Asking Questions

06/14/2011 04:14 pm ET | Updated Aug 14, 2011

I gather materials to make available for my high-schoolers learning about architecture at Art Center's Saturday High. Along with paper towel cardboard carcasses and egg containers, wood blocks are ideal, and a trip to House of Hardwood is in order. It turns out that there are people rummaging through their trash before it gets to the dumpster practically every day. No wonder -- one can get small treasures of truly exotic species. I introduce myself to Greg and make an attempt to explain the main, bold idea that fuels the course I am teaching/inventing as I go. He asks me if we are building scaled models. I feel compelled to explain: "It's not about learning how to do something precisely, rather about inspiration. I intend to convey the essence and spirit of architecture." The urgency in my voice convinces Greg to help; he will collect good pieces for me -- I am to come back in a few days.

The quote for the second week is from Eliel Saarinen: "Always design a thing by considering it in its next larger context -- a chair in a room, a room in a house, a house in an environment, an environment in a city plan." I have planned to have a discussion "Developing a parti -- big and bold initiative" and to do a class project "10 ways to design a room within a house on a street in a neighborhood" making sure that the following vocabulary words are introduced:
idea-a specific mental structure by which we organize, understand, and give meaning to external experiences and information.
parti-the basic scheme or concept for an architectural design represented by a diagram. It is the central idea.
program-a statement setting forth the context, conditions, requirements, and objectives of a design project

We start by constructing another mind map "I Unleash My Creative Potential: listening to own intuition, embracing paradox of opposites, keeping an open mind, and paying attention." We talk about "incubating" or alternating work and rest and "meditating" or using senses to explore. I encourage them to ask questions, as a way to get to the answers they seek.

It seems like they are paying attention and responding with insightful comments. I want to focus on feelings architecture evokes. These kids are considering architecture as a profession -- I have a huge responsibility. When I mention that Leonardo da Vinci explored beauty by studying "ugly" people, they giggle. I insist that it's critical to endure the ambiguity of the creative process. Some of them nod slightly when I say that there are no right answers and the only way to uncover the truth is by embracing the mystery, by allowing the time to make the necessary (sometimes very tiny) brush strokes and wait for the image to emerge.

Last week I asked two students to put together a few informal remarks about a project they particularly love. Ian has decided to talk about the Razor Residence by Wallace Cunningham. He is fascinated with the way the architect uses glass. I suggest we hypothesize about the reason for it -- it happens to overlook the ocean. Mack is interested in the work of Frank Lloyd Wright and admires attention to detail. Coincidentally, Fallingwater that she shows us also has a lot to do with responding to the context.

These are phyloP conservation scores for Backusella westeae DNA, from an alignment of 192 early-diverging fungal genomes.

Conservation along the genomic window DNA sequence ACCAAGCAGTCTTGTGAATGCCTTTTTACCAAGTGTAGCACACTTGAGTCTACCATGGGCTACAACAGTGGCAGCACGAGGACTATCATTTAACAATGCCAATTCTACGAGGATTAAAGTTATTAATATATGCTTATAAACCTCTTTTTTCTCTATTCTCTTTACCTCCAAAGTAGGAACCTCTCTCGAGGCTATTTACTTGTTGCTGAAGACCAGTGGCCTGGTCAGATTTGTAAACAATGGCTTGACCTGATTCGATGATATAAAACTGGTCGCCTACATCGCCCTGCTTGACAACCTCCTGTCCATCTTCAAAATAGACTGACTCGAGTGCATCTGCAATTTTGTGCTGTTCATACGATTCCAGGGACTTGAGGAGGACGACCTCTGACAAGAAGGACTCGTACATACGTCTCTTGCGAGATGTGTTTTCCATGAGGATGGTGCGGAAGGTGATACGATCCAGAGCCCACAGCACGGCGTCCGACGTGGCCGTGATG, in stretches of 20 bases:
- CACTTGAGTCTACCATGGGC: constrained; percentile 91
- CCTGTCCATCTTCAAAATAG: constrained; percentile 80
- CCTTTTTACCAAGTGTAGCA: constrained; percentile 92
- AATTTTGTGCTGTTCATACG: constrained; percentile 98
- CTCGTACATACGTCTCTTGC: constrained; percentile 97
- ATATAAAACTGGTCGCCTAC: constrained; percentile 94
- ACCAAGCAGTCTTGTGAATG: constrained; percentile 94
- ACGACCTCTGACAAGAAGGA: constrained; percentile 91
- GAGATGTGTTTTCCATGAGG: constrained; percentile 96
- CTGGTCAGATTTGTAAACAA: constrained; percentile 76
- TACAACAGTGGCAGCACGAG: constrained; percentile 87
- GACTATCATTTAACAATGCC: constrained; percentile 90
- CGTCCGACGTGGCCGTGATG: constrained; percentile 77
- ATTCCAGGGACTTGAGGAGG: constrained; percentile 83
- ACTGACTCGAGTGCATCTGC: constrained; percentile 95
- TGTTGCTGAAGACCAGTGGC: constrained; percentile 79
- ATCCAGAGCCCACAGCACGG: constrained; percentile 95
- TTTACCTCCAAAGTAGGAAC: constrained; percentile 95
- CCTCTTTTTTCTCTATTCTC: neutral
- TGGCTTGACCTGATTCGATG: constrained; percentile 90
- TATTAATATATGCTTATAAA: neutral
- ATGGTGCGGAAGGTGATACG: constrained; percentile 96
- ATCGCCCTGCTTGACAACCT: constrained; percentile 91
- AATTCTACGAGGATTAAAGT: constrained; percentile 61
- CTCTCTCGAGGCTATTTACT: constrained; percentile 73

Shawn's collage: he describes his room as a peaceful place to organize his thoughts and ideas.


Mack's collage: she emphasizes color. The glasses in the middle represent her.

We go over the homework assignment; they have finished their collages, "My Ideal Room." On one hand, it's a center of activity, a place for self-expression. It's functional and whimsical, a place to be creative with all the tools necessary at their fingertips. On the other hand, it's a "stable" and "peaceful" environment. I am amazed at the eloquence and the depth. They are thoroughly aware of their own requirements. Tyler makes a comment that his room does not have to accommodate all of his needs; his life is not restricted to just one space. The entire family house should be full of places to enjoy.

Exactly! Great comment to start our main discussion with. "...[A] room in a house, a house in an environment, an environment in a city plan." I want them to think what kind of a structure would house their ideal room. I want them to refrain from flow charts. I want them to explore beyond floor plans, to search for truth and beauty. I ask them to come up with a bold and big initiative and to describe it with a diagram. They are to bring their thoughts to the board and attempt to simplify, boil them down to a single word.

I call on Mack to go first (she probably thinks that I am picking on her). She says: "My house is about family." And then she makes this amazing mind map of FAMILY. She is able to define feelings spatially! For example, "togetherness and comfort" can be expressed with "seating" while "warmth and softness" -- with color. That's brilliant. Other parti ideas are:

• flow
• perimeter
• playground
• comfort
• view
• accessibility
• convenience
• flexibility
• privacy
• contrast

Then I ask them to make a model of their parti; it's a hands-on building exercise. Right before they leave, I remind them that we are supposed to end each class with a question. Mack asks me where I got my sweater. Tyler wants to know how I got into design.